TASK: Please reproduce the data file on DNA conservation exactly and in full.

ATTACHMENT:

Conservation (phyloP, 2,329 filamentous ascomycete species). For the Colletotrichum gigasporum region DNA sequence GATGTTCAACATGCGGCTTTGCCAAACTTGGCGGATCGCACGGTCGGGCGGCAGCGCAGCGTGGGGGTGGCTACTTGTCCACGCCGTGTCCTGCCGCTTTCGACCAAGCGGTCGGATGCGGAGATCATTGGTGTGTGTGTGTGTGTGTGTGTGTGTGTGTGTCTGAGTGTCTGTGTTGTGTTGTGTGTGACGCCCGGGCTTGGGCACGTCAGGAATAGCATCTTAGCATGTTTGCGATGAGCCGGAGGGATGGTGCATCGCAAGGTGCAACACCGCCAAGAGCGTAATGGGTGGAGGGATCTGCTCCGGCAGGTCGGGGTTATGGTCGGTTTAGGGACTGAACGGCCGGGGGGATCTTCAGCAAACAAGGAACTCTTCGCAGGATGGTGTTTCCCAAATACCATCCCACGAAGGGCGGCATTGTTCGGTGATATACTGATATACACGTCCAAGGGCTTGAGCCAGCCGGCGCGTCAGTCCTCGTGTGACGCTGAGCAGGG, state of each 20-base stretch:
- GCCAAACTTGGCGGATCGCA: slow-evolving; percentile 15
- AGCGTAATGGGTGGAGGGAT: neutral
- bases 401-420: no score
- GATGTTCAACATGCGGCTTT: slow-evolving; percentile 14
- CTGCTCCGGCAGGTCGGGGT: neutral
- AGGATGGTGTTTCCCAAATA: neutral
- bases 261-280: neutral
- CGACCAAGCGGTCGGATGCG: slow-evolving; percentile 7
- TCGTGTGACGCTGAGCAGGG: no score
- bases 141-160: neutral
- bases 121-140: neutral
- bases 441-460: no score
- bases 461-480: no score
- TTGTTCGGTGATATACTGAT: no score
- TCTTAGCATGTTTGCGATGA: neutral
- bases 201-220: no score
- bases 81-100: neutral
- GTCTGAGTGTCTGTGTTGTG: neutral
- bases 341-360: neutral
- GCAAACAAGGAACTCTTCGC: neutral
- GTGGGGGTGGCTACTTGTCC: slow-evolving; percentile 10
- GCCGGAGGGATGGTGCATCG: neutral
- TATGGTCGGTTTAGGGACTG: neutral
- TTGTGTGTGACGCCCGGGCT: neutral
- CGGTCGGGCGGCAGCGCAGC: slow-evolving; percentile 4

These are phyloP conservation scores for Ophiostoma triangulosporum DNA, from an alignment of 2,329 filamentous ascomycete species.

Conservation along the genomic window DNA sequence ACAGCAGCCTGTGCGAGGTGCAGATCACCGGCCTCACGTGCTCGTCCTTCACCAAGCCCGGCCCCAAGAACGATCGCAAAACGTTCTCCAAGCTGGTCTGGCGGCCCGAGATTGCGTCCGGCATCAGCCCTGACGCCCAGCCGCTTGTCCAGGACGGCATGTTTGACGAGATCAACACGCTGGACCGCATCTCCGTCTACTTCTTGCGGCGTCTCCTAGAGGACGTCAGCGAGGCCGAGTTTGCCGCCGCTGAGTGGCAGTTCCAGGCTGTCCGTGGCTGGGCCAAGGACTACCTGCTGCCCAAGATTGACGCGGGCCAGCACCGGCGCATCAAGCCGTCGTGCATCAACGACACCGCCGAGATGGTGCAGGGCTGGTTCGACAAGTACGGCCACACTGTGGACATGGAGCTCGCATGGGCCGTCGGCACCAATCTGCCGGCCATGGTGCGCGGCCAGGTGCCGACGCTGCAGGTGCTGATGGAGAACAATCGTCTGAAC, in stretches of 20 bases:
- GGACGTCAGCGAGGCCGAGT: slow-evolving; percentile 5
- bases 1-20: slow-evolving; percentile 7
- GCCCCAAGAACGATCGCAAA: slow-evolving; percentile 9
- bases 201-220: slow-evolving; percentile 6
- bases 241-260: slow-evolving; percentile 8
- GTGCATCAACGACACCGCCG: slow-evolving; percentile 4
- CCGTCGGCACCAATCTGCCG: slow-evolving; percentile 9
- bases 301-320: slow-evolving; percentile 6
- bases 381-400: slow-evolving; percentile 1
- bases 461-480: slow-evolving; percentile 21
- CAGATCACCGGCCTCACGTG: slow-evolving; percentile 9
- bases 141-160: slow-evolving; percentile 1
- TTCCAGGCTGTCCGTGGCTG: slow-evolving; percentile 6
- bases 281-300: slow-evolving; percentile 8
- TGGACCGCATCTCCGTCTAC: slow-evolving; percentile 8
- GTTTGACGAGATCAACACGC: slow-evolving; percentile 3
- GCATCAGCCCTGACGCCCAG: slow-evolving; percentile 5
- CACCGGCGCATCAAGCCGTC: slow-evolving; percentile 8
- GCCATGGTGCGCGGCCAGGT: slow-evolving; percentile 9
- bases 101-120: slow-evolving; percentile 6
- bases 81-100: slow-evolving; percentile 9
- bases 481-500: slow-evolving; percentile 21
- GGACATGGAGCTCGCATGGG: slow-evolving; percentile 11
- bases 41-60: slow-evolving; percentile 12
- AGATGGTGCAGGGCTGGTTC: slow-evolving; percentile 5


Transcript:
Conservation (phyloP, 2,329 filamentous ascomycete species). For the Colletotrichum gigasporum region DNA sequence GATGTTCAACATGCGGCTTTGCCAAACTTGGCGGATCGCACGGTCGGGCGGCAGCGCAGCGTGGGGGTGGCTACTTGTCCACGCCGTGTCCTGCCGCTTTCGACCAAGCGGTCGGATGCGGAGATCATTGGTGTGTGTGTGTGTGTGTGTGTGTGTGTGTGTCTGAGTGTCTGTGTTGTGTTGTGTGTGACGCCCGGGCTTGGGCACGTCAGGAATAGCATCTTAGCATGTTTGCGATGAGCCGGAGGGATGGTGCATCGCAAGGTGCAACACCGCCAAGAGCGTAATGGGTGGAGGGATCTGCTCCGGCAGGTCGGGGTTATGGTCGGTTTAGGGACTGAACGGCCGGGGGGATCTTCAGCAAACAAGGAACTCTTCGCAGGATGGTGTTTCCCAAATACCATCCCACGAAGGGCGGCATTGTTCGGTGATATACTGATATACACGTCCAAGGGCTTGAGCCAGCCGGCGCGTCAGTCCTCGTGTGACGCTGAGCAGGG, state of each 20-base stretch:
- GCCAAACTTGGCGGATCGCA: slow-evolving; percentile 15
- AGCGTAATGGGTGGAGGGAT: neutral
- bases 401-420: no score
- GATGTTCAACATGCGGCTTT: slow-evolving; percentile 14
- CTGCTCCGGCAGGTCGGGGT: neutral
- AGGATGGTGTTTCCCAAATA: neutral
- bases 261-280: neutral
- CGACCAAGCGGTCGGATGCG: slow-evolving; percentile 7
- TCGTGTGACGCTGAGCAGGG: no score
- bases 141-160: neutral
- bases 121-140: neutral
- bases 441-460: no score
- bases 461-480: no score
- TTGTTCGGTGATATACTGAT: no score
- TCTTAGCATGTTTGCGATGA: neutral
- bases 201-220: no score
- bases 81-100: neutral
- GTCTGAGTGTCTGTGTTGTG: neutral
- bases 341-360: neutral
- GCAAACAAGGAACTCTTCGC: neutral
- GTGGGGGTGGCTACTTGTCC: slow-evolving; percentile 10
- GCCGGAGGGATGGTGCATCG: neutral
- TATGGTCGGTTTAGGGACTG: neutral
- TTGTGTGTGACGCCCGGGCT: neutral
- CGGTCGGGCGGCAGCGCAGC: slow-evolving; percentile 4

These are phyloP conservation scores for Ophiostoma triangulosporum DNA, from an alignment of 2,329 filamentous ascomycete species.

Conservation along the genomic window DNA sequence ACAGCAGCCTGTGCGAGGTGCAGATCACCGGCCTCACGTGCTCGTCCTTCACCAAGCCCGGCCCCAAGAACGATCGCAAAACGTTCTCCAAGCTGGTCTGGCGGCCCGAGATTGCGTCCGGCATCAGCCCTGACGCCCAGCCGCTTGTCCAGGACGGCATGTTTGACGAGATCAACACGCTGGACCGCATCTCCGTCTACTTCTTGCGGCGTCTCCTAGAGGACGTCAGCGAGGCCGAGTTTGCCGCCGCTGAGTGGCAGTTCCAGGCTGTCCGTGGCTGGGCCAAGGACTACCTGCTGCCCAAGATTGACGCGGGCCAGCACCGGCGCATCAAGCCGTCGTGCATCAACGACACCGCCGAGATGGTGCAGGGCTGGTTCGACAAGTACGGCCACACTGTGGACATGGAGCTCGCATGGGCCGTCGGCACCAATCTGCCGGCCATGGTGCGCGGCCAGGTGCCGACGCTGCAGGTGCTGATGGAGAACAATCGTCTGAAC, in stretches of 20 bases:
- GGACGTCAGCGAGGCCGAGT: slow-evolving; percentile 5
- bases 1-20: slow-evolving; percentile 7
- GCCCCAAGAACGATCGCAAA: slow-evolving; percentile 9
- bases 201-220: slow-evolving; percentile 6
- bases 241-260: slow-evolving; percentile 8
- GTGCATCAACGACACCGCCG: slow-evolving; percentile 4
- CCGTCGGCACCAATCTGCCG: slow-evolving; percentile 9
- bases 301-320: slow-evolving; percentile 6
- bases 381-400: slow-evolving; percentile 1
- bases 461-480: slow-evolving; percentile 21
- CAGATCACCGGCCTCACGTG: slow-evolving; percentile 9
- bases 141-160: slow-evolving; percentile 1
- TTCCAGGCTGTCCGTGGCTG: slow-evolving; percentile 6
- bases 281-300: slow-evolving; percentile 8
- TGGACCGCATCTCCGTCTAC: slow-evolving; percentile 8
- GTTTGACGAGATCAACACGC: slow-evolving; percentile 3
- GCATCAGCCCTGACGCCCAG: slow-evolving; percentile 5
- CACCGGCGCATCAAGCCGTC: slow-evolving; percentile 8
- GCCATGGTGCGCGGCCAGGT: slow-evolving; percentile 9
- bases 101-120: slow-evolving; percentile 6
- bases 81-100: slow-evolving; percentile 9
- bases 481-500: slow-evolving; percentile 21
- GGACATGGAGCTCGCATGGG: slow-evolving; percentile 11
- bases 41-60: slow-evolving; percentile 12
- AGATGGTGCAGGGCTGGTTC: slow-evolving; percentile 5